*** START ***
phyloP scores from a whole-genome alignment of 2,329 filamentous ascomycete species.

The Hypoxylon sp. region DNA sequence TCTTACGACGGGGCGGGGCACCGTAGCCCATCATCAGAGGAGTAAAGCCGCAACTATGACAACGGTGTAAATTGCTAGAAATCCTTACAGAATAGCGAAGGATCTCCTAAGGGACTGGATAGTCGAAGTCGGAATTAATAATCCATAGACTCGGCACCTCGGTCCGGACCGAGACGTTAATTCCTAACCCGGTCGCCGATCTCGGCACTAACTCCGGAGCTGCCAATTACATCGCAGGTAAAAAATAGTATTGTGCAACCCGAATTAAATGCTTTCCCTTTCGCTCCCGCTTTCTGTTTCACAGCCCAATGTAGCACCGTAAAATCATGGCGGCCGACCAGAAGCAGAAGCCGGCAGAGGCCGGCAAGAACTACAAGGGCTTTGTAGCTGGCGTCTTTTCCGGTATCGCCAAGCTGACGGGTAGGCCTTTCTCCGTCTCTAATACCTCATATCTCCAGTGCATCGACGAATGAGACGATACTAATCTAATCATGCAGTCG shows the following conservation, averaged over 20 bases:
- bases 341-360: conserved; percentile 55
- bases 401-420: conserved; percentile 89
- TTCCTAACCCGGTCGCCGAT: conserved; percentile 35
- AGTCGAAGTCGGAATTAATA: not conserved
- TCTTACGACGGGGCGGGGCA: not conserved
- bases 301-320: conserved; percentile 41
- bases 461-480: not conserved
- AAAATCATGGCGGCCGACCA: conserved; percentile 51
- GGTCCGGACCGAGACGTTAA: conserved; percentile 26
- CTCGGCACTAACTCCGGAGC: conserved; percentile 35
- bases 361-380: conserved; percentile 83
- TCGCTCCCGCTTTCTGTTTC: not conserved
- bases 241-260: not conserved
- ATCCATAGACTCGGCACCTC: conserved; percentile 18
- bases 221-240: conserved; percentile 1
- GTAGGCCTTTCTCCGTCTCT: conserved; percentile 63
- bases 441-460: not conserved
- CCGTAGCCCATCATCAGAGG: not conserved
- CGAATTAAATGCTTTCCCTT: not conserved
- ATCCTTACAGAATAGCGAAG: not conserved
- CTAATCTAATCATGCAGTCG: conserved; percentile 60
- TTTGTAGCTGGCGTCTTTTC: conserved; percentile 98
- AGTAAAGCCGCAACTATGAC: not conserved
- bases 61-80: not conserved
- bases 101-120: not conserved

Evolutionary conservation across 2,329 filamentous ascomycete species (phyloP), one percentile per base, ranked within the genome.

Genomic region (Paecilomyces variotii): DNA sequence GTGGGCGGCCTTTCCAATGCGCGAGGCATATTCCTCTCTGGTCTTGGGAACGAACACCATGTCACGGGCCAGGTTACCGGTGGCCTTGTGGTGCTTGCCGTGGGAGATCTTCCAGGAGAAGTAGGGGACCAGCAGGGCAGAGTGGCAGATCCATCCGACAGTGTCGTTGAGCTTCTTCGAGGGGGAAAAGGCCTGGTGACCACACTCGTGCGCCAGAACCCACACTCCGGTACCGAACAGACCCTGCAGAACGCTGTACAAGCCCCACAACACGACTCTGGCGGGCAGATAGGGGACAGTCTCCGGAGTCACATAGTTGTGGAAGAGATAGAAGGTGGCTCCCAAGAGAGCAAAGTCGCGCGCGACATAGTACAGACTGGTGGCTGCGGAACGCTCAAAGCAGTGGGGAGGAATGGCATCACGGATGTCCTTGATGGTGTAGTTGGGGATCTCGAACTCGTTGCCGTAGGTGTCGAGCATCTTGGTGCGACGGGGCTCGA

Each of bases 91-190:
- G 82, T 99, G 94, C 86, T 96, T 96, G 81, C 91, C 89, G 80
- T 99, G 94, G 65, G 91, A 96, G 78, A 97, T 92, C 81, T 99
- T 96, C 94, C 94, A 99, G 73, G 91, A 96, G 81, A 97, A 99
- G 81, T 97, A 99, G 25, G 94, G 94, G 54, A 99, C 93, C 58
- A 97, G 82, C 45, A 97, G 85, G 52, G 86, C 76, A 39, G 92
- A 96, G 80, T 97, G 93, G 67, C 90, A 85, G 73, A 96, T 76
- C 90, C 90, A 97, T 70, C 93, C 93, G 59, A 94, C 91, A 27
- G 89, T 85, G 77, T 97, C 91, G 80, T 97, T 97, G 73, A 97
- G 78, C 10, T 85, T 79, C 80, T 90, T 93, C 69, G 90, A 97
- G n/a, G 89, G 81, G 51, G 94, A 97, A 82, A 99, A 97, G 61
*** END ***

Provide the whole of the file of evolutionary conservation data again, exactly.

phyloP scores from a whole-genome alignment of 2,329 filamentous ascomycete species.

The Hypoxylon sp. region DNA sequence TCTTACGACGGGGCGGGGCACCGTAGCCCATCATCAGAGGAGTAAAGCCGCAACTATGACAACGGTGTAAATTGCTAGAAATCCTTACAGAATAGCGAAGGATCTCCTAAGGGACTGGATAGTCGAAGTCGGAATTAATAATCCATAGACTCGGCACCTCGGTCCGGACCGAGACGTTAATTCCTAACCCGGTCGCCGATCTCGGCACTAACTCCGGAGCTGCCAATTACATCGCAGGTAAAAAATAGTATTGTGCAACCCGAATTAAATGCTTTCCCTTTCGCTCCCGCTTTCTGTTTCACAGCCCAATGTAGCACCGTAAAATCATGGCGGCCGACCAGAAGCAGAAGCCGGCAGAGGCCGGCAAGAACTACAAGGGCTTTGTAGCTGGCGTCTTTTCCGGTATCGCCAAGCTGACGGGTAGGCCTTTCTCCGTCTCTAATACCTCATATCTCCAGTGCATCGACGAATGAGACGATACTAATCTAATCATGCAGTCG shows the following conservation, averaged over 20 bases:
- bases 341-360: conserved; percentile 55
- bases 401-420: conserved; percentile 89
- TTCCTAACCCGGTCGCCGAT: conserved; percentile 35
- AGTCGAAGTCGGAATTAATA: not conserved
- TCTTACGACGGGGCGGGGCA: not conserved
- bases 301-320: conserved; percentile 41
- bases 461-480: not conserved
- AAAATCATGGCGGCCGACCA: conserved; percentile 51
- GGTCCGGACCGAGACGTTAA: conserved; percentile 26
- CTCGGCACTAACTCCGGAGC: conserved; percentile 35
- bases 361-380: conserved; percentile 83
- TCGCTCCCGCTTTCTGTTTC: not conserved
- bases 241-260: not conserved
- ATCCATAGACTCGGCACCTC: conserved; percentile 18
- bases 221-240: conserved; percentile 1
- GTAGGCCTTTCTCCGTCTCT: conserved; percentile 63
- bases 441-460: not conserved
- CCGTAGCCCATCATCAGAGG: not conserved
- CGAATTAAATGCTTTCCCTT: not conserved
- ATCCTTACAGAATAGCGAAG: not conserved
- CTAATCTAATCATGCAGTCG: conserved; percentile 60
- TTTGTAGCTGGCGTCTTTTC: conserved; percentile 98
- AGTAAAGCCGCAACTATGAC: not conserved
- bases 61-80: not conserved
- bases 101-120: not conserved

Evolutionary conservation across 2,329 filamentous ascomycete species (phyloP), one percentile per base, ranked within the genome.

Genomic region (Paecilomyces variotii): DNA sequence GTGGGCGGCCTTTCCAATGCGCGAGGCATATTCCTCTCTGGTCTTGGGAACGAACACCATGTCACGGGCCAGGTTACCGGTGGCCTTGTGGTGCTTGCCGTGGGAGATCTTCCAGGAGAAGTAGGGGACCAGCAGGGCAGAGTGGCAGATCCATCCGACAGTGTCGTTGAGCTTCTTCGAGGGGGAAAAGGCCTGGTGACCACACTCGTGCGCCAGAACCCACACTCCGGTACCGAACAGACCCTGCAGAACGCTGTACAAGCCCCACAACACGACTCTGGCGGGCAGATAGGGGACAGTCTCCGGAGTCACATAGTTGTGGAAGAGATAGAAGGTGGCTCCCAAGAGAGCAAAGTCGCGCGCGACATAGTACAGACTGGTGGCTGCGGAACGCTCAAAGCAGTGGGGAGGAATGGCATCACGGATGTCCTTGATGGTGTAGTTGGGGATCTCGAACTCGTTGCCGTAGGTGTCGAGCATCTTGGTGCGACGGGGCTCGA

Each of bases 91-190:
- G 82, T 99, G 94, C 86, T 96, T 96, G 81, C 91, C 89, G 80
- T 99, G 94, G 65, G 91, A 96, G 78, A 97, T 92, C 81, T 99
- T 96, C 94, C 94, A 99, G 73, G 91, A 96, G 81, A 97, A 99
- G 81, T 97, A 99, G 25, G 94, G 94, G 54, A 99, C 93, C 58
- A 97, G 82, C 45, A 97, G 85, G 52, G 86, C 76, A 39, G 92
- A 96, G 80, T 97, G 93, G 67, C 90, A 85, G 73, A 96, T 76
- C 90, C 90, A 97, T 70, C 93, C 93, G 59, A 94, C 91, A 27
- G 89, T 85, G 77, T 97, C 91, G 80, T 97, T 97, G 73, A 97
- G 78, C 10, T 85, T 79, C 80, T 90, T 93, C 69, G 90, A 97
- G n/a, G 89, G 81, G 51, G 94, A 97, A 82, A 99, A 97, G 61